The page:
As new, stricter rules were given the green light in Europe this month aimed at ensuring medical devices have traceability features and greater safety oversight, accrediting agency GS1 is making a call to action from stakeholders to help it work on a new identifier that has emerged from these rules.
At the start of the month, the European Parliament passed new rules on medical device regulations for both general and in-vitro diagnostic devices, which are helping to advance the unique device identification (UDI) system in Europe.
GS1, which has been an accredited issuing agency for the FDA in the US for its UDI regulation for years, has also been provisionally made one of the UDI-issuing entities for the EU.
But there's a snag: In order for it to be considered for final designation as an UDI-issuing entity, GS1 must meet specific selection criteria—one being the provision of a solution that implements the "Basic UDI-DI".
This is a new identifier, and one not seen in the FDA regs and so not commonly used by GS1, and is described in the new rules as being: "The primary identifier of a device model. It is the DI assigned at the level of the device unit of use. It is the main key for records in the UDI database and is referenced in relevant certificates and EU declarations of conformity," although it is not applied physically on packaging or the devices.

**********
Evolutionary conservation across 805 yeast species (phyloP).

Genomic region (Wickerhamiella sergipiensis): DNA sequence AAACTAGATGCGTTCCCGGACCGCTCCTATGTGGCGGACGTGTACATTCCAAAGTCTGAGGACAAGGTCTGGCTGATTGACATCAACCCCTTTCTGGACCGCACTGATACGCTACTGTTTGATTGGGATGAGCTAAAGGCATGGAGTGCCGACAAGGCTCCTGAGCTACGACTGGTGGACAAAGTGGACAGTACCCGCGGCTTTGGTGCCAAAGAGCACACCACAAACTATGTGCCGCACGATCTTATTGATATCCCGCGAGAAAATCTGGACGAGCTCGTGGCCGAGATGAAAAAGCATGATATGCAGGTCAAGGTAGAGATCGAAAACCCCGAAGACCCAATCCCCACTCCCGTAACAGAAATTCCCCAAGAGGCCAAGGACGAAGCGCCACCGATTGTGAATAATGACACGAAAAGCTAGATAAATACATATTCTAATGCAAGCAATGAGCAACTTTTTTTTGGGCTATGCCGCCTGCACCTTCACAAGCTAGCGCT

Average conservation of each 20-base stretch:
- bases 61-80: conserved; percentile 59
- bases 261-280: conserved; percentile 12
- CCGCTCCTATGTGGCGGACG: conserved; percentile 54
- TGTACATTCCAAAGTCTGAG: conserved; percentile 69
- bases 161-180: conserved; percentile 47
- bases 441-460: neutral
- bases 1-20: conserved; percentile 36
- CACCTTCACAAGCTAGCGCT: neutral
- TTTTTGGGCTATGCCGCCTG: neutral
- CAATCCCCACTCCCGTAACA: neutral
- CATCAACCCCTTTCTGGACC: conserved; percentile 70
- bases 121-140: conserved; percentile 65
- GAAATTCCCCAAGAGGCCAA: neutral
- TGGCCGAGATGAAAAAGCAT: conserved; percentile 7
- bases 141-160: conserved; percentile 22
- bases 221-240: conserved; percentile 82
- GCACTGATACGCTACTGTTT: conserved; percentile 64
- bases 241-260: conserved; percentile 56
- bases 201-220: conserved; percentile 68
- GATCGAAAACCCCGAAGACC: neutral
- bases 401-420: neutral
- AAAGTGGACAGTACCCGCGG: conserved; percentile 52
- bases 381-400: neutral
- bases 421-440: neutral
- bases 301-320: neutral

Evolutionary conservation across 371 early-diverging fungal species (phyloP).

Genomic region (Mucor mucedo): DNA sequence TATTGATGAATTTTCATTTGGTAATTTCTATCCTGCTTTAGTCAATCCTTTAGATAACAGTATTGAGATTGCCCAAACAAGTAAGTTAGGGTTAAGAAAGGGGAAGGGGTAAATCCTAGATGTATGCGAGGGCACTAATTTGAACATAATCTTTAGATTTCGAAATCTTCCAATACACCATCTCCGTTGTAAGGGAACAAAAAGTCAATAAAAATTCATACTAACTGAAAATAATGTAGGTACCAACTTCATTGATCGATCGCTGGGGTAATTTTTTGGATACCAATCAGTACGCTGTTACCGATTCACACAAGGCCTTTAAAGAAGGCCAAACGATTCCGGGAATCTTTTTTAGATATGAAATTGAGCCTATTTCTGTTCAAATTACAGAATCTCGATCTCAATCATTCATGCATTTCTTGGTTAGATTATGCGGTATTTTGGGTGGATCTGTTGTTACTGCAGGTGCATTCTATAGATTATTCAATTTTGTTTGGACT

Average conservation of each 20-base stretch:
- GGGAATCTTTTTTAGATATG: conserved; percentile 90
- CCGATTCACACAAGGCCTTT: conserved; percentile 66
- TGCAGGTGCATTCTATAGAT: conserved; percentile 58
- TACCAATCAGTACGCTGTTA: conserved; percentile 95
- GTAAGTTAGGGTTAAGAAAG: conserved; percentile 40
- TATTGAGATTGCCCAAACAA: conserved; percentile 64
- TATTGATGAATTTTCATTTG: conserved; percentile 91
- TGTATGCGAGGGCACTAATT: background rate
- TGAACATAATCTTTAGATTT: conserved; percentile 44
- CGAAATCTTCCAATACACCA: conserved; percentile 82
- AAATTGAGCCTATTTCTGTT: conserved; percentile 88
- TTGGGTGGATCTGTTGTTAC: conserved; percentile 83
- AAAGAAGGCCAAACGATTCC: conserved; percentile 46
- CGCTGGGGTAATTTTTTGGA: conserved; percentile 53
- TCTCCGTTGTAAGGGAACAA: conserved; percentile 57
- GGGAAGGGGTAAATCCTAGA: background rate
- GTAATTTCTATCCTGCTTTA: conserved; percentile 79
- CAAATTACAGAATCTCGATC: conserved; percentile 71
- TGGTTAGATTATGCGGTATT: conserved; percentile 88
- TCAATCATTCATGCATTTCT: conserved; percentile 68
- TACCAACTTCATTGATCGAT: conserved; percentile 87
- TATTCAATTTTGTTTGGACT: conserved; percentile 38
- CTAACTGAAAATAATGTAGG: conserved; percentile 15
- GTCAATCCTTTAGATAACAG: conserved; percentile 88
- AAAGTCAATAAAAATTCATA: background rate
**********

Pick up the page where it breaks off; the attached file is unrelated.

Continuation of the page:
GS1 says that this Basic UDI-DI assignment "must be done before the product can be submitted for market registration and approval by authorities—a step that is typically not part of the trade item supply chain."
Therefore, a new standard must be developed to enable the implementation of the Basic UDI-DI for medical device companies worldwide and, as a result, allow them to use GS1 standards for UDI in Europe.
It wants help from medical device companies and those in the supply chain to help develop this new standard and be quick about it: The new EU regulations are slated to be posted in the Official Journal by early May, with the deadline for the initial implementation step just three years for medical devices, and five for in vitro diagnostics.
And by end of July 2017, GS1 wants to have approved a standard that allows room for future use cases, if required, while "clearly documenting as a priority its applicability to the healthcare use case."
"The timing for GS1 to develop and deploy this new identifier presents a challenge, but also a unique opportunity for GS1 as it will allow GS1 to qualify as a UDI issuing entity in the EU," the company says.